complete noob with GPS so many questions

Discussion in 'Mapping & Navigation' started by dirt hokie, May 26, 2020.

  1. dirt hokie

    dirt hokie Long timer

    Joined:
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    Location:
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    back ground
    just got a Garmin GPSMAP78s
    going to do the western portion of the TAT
    first time using a modern GPS ( i like paper and will take paper with me )
    1. what maps should i get, it just came with basic no detail map
    I need to see all the regular street stuff, and also dirt roads and trails ( lower 48 )
    how do i know beforehand.... Does it have to come from GARMIN?
    2. what is the difference between a track and a route
    3. If I download the TAT routes from the TAT website, is it automatically compatible with what ever maps I installed on my GPS?
    4. Do i have to have a mapping program on my PC to receive and install tracks, routes, maps onto my GPS.
    5. If i install a better map on my gps, does it automatically use that one

    As you can see, I don't know crap.....hows this shit work
    #1
  2. Grinnin

    Grinnin Forever N00b Supporter

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    1. IDK GPSMAP78s, but I was going to do large sections of the TAT with a Garmin Montana with City Navigator plus Open Street Maps. CNNA is $72 with Canada, There used to be a cheaper one with just 48 states. https://www.gpscity.com/garmin-city-navigator-north-america-card . (EDIT: that's the price for an SD card version. May be cheaper as download. Download has other advantages.) Open Street Maps is free and works with Garmin if you get them here: http://garmin.openstreetmap.nl/

    You can get topo maps such as Garmin 24k topo or Garmin 100k topo. The 24k supports routing if you ask the GPS to find gas for you, the 100k does not support routing. You could use 100ktopo plus OSM to get that routing.

    There are also free topo maps other places, but you'll need a Garmin program on your computer to install them on your GPS.

    2. A track is like a picture of a set of points that are connected. The picture doesn't change if you wander off course; you just go away from the line. A route is also a set of points, but the GPS tries to get you to ride over each point in the set. With a route, if your GPS is set to avoid freeways or toll roads, then the GPS will modify the line to "help" you get to the points while adhering to your avoidance preferences.

    So they're both sets of points, but the track never changes if you wander off course. The route does change to get you back on course from wherever you wander, but it's also likely to make changes you don't want when you're riding roads that may not connect on the map.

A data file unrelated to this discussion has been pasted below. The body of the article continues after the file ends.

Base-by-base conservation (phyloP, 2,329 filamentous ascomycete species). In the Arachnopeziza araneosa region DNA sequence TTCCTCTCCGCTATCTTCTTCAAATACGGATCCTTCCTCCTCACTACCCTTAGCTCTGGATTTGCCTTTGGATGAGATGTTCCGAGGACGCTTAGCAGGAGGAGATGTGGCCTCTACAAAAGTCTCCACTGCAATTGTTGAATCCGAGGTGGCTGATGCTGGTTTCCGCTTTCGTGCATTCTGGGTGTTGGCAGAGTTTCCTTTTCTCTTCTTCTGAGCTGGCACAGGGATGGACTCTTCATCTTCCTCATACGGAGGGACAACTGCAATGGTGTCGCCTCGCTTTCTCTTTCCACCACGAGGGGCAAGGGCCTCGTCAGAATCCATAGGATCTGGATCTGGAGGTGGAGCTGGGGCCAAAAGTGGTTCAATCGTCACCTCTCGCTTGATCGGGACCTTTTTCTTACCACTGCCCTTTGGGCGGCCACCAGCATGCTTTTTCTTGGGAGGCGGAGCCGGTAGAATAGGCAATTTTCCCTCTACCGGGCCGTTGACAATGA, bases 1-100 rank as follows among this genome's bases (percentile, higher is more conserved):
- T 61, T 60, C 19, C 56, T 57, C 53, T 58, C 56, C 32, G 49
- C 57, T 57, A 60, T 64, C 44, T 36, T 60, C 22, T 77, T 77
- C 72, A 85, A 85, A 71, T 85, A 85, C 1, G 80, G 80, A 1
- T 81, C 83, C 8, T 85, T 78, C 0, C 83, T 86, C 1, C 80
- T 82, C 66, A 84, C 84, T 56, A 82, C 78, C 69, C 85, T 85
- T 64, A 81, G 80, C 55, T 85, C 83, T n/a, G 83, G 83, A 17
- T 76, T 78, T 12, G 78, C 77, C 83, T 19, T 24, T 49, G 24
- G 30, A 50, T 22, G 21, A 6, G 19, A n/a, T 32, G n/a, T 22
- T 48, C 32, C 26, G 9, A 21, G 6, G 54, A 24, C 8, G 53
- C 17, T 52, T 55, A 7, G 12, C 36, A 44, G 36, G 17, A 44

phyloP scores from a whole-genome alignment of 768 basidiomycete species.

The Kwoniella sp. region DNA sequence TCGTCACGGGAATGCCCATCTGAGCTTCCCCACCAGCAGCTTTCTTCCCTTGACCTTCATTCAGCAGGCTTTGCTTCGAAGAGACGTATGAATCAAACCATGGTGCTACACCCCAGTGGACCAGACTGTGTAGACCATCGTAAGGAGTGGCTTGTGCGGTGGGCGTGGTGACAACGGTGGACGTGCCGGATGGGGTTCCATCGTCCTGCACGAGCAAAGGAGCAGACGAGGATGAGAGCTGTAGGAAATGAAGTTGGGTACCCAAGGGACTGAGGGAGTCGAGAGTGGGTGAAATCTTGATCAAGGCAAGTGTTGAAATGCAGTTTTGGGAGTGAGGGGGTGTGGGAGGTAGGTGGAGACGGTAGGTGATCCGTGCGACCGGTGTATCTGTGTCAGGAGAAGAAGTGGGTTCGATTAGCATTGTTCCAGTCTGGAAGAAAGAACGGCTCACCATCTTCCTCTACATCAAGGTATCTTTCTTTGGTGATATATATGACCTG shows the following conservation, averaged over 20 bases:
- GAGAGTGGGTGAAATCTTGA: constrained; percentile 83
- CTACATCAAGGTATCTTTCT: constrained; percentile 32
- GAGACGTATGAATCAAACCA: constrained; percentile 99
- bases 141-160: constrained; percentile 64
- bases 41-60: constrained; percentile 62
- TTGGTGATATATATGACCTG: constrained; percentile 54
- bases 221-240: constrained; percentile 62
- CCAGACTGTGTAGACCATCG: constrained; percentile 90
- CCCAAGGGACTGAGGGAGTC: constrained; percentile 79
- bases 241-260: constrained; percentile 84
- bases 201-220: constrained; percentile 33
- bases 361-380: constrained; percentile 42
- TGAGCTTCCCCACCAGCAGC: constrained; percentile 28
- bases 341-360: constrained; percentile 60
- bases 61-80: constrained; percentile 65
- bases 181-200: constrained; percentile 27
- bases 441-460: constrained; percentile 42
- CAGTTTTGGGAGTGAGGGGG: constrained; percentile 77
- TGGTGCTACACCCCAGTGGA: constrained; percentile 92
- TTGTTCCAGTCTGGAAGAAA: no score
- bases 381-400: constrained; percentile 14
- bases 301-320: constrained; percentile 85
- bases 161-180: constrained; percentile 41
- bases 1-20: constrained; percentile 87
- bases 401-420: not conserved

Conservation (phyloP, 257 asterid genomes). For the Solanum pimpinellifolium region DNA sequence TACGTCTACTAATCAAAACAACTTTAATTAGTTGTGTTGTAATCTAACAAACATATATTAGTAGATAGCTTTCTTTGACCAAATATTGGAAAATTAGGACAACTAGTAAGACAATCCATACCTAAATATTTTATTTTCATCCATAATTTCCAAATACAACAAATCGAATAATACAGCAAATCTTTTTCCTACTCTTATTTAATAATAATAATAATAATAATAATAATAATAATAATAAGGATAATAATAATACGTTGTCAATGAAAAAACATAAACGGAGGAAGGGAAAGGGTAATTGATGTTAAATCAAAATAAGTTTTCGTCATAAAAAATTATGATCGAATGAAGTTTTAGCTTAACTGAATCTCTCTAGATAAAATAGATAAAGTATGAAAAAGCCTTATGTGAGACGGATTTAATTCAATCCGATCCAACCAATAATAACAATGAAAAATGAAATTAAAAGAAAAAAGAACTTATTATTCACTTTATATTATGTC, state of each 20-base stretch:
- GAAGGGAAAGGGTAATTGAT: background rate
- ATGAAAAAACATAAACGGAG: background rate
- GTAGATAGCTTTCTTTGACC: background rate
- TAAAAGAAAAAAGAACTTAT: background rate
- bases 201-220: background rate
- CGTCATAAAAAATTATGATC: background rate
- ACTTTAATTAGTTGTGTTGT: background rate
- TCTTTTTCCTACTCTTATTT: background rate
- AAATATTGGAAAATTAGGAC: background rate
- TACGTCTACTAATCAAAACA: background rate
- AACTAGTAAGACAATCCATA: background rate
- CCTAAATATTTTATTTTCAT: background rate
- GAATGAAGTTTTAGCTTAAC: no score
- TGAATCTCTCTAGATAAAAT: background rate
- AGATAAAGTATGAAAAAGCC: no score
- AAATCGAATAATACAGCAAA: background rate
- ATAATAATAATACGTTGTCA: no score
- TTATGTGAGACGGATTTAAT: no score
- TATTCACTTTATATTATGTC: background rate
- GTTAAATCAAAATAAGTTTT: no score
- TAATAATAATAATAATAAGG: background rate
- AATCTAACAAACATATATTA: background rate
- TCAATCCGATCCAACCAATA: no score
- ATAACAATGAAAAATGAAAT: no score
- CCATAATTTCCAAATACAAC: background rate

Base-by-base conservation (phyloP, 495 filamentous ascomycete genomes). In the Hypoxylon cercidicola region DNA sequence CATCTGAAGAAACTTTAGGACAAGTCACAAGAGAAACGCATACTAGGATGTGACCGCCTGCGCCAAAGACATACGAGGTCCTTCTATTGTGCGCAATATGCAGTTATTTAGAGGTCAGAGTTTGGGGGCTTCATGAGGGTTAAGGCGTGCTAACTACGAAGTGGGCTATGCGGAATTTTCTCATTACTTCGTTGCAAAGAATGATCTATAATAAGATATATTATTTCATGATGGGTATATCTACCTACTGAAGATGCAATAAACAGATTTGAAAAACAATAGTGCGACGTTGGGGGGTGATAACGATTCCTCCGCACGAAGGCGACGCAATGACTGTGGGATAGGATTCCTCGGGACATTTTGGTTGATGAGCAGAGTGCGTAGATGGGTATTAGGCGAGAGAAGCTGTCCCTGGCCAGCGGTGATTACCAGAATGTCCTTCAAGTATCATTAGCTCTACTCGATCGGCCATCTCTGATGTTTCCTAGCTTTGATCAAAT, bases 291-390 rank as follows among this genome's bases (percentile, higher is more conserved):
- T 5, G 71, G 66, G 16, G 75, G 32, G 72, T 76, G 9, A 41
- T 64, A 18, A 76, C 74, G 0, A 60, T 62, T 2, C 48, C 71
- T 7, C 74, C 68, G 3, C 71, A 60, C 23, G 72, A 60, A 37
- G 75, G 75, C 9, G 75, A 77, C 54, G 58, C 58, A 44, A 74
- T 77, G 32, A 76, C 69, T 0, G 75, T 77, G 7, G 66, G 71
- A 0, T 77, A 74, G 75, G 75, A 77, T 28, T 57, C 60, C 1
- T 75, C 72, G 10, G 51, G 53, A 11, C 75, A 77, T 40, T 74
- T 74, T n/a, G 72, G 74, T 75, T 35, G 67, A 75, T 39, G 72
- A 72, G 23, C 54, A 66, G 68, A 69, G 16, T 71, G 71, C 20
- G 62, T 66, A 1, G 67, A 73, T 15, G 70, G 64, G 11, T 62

3. TAT info from either Sam or GPSKevin is in tracks in GPX format. That is compatible with every GPS that I know of but there may be an odd one out there.

    4. I install maps and tracks without any special program on my PC; I just use the computer's file manager. I do, however, like to have a program on my PC to view tracks of where I've been and tracks I plan to ride. I use QMapShack and GpsPrune most. They work on Linux which is my OS. I don't use Basecamp although I like its capabilities. This choice means I cannot install a lot of free maps from sites like GPSFileDepot. (EDIT: Installing a Garmin map download requires a Garmin program on a Windows or Apple computer. Installing OSM does not.)

    5. IDK your device, but I've had a couple Garmins and they let me choose a map from a list of the maps it finds on the GPS. The Basemap must stay there to orient the others. I switch between CNNA and OSM depending on circumstances, but mostly use CNNA because it's better where I ride.
    #2
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  3. ohgood

    ohgood Just givver tha berries !!!

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    1 Google "free Garmin maps" and you'll find several sources. this one is good
    http://garmin.openstreetmap.nl

    2 track = someone recorded it, and it's lots of points. aka "gold"
    route = someone's computer program used mapping data and THINKS THERE MIGHT BE ROADS where it routed you, but it may only give you 4-5 waypoints and expect your GPS to figure out the rest, and recalculate when you least expect it.
    aka "garbage, untrustworthy devil lies, etc"

    3 tracks don't care about which map you're using. that's why they're golden. routes will vary wildly between maps used, that's why they're garbage.